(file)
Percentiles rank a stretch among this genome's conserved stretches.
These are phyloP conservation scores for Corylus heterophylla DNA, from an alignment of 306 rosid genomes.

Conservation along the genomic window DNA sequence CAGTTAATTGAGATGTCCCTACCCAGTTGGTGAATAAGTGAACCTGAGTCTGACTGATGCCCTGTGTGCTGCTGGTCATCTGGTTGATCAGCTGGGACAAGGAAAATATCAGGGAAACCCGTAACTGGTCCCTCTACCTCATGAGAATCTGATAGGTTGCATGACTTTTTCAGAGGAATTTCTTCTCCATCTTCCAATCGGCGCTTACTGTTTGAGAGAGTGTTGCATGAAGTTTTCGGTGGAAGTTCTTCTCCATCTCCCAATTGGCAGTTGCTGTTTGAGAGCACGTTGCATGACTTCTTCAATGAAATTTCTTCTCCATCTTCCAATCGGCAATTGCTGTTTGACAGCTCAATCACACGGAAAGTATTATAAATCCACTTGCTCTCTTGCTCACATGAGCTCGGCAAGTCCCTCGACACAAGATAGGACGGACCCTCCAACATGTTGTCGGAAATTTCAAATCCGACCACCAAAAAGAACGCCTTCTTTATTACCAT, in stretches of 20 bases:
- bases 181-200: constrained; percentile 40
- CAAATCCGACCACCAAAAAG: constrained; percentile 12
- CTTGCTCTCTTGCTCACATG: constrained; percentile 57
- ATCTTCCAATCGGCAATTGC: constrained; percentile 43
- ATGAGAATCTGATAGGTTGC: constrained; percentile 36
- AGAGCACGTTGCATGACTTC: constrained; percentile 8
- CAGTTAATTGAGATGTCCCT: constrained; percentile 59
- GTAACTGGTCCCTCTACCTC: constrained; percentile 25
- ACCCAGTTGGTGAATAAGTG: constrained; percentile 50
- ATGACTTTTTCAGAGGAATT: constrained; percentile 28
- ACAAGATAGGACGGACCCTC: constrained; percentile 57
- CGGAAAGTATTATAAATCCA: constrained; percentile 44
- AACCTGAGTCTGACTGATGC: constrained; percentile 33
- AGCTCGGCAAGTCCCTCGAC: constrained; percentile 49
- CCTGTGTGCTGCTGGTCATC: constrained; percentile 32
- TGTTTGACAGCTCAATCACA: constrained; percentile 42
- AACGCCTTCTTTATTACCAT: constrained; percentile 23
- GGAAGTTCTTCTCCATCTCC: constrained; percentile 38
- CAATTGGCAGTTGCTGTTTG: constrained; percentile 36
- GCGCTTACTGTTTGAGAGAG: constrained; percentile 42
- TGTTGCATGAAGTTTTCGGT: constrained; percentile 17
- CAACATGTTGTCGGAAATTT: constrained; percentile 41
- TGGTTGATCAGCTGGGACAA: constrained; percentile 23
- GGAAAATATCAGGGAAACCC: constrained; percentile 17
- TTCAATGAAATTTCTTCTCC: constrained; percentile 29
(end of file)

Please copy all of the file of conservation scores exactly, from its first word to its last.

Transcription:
Percentiles rank a stretch among this genome's conserved stretches.
These are phyloP conservation scores for Corylus heterophylla DNA, from an alignment of 306 rosid genomes.

Conservation along the genomic window DNA sequence CAGTTAATTGAGATGTCCCTACCCAGTTGGTGAATAAGTGAACCTGAGTCTGACTGATGCCCTGTGTGCTGCTGGTCATCTGGTTGATCAGCTGGGACAAGGAAAATATCAGGGAAACCCGTAACTGGTCCCTCTACCTCATGAGAATCTGATAGGTTGCATGACTTTTTCAGAGGAATTTCTTCTCCATCTTCCAATCGGCGCTTACTGTTTGAGAGAGTGTTGCATGAAGTTTTCGGTGGAAGTTCTTCTCCATCTCCCAATTGGCAGTTGCTGTTTGAGAGCACGTTGCATGACTTCTTCAATGAAATTTCTTCTCCATCTTCCAATCGGCAATTGCTGTTTGACAGCTCAATCACACGGAAAGTATTATAAATCCACTTGCTCTCTTGCTCACATGAGCTCGGCAAGTCCCTCGACACAAGATAGGACGGACCCTCCAACATGTTGTCGGAAATTTCAAATCCGACCACCAAAAAGAACGCCTTCTTTATTACCAT, in stretches of 20 bases:
- bases 181-200: constrained; percentile 40
- CAAATCCGACCACCAAAAAG: constrained; percentile 12
- CTTGCTCTCTTGCTCACATG: constrained; percentile 57
- ATCTTCCAATCGGCAATTGC: constrained; percentile 43
- ATGAGAATCTGATAGGTTGC: constrained; percentile 36
- AGAGCACGTTGCATGACTTC: constrained; percentile 8
- CAGTTAATTGAGATGTCCCT: constrained; percentile 59
- GTAACTGGTCCCTCTACCTC: constrained; percentile 25
- ACCCAGTTGGTGAATAAGTG: constrained; percentile 50
- ATGACTTTTTCAGAGGAATT: constrained; percentile 28
- ACAAGATAGGACGGACCCTC: constrained; percentile 57
- CGGAAAGTATTATAAATCCA: constrained; percentile 44
- AACCTGAGTCTGACTGATGC: constrained; percentile 33
- AGCTCGGCAAGTCCCTCGAC: constrained; percentile 49
- CCTGTGTGCTGCTGGTCATC: constrained; percentile 32
- TGTTTGACAGCTCAATCACA: constrained; percentile 42
- AACGCCTTCTTTATTACCAT: constrained; percentile 23
- GGAAGTTCTTCTCCATCTCC: constrained; percentile 38
- CAATTGGCAGTTGCTGTTTG: constrained; percentile 36
- GCGCTTACTGTTTGAGAGAG: constrained; percentile 42
- TGTTGCATGAAGTTTTCGGT: constrained; percentile 17
- CAACATGTTGTCGGAAATTT: constrained; percentile 41
- TGGTTGATCAGCTGGGACAA: constrained; percentile 23
- GGAAAATATCAGGGAAACCC: constrained; percentile 17
- TTCAATGAAATTTCTTCTCC: constrained; percentile 29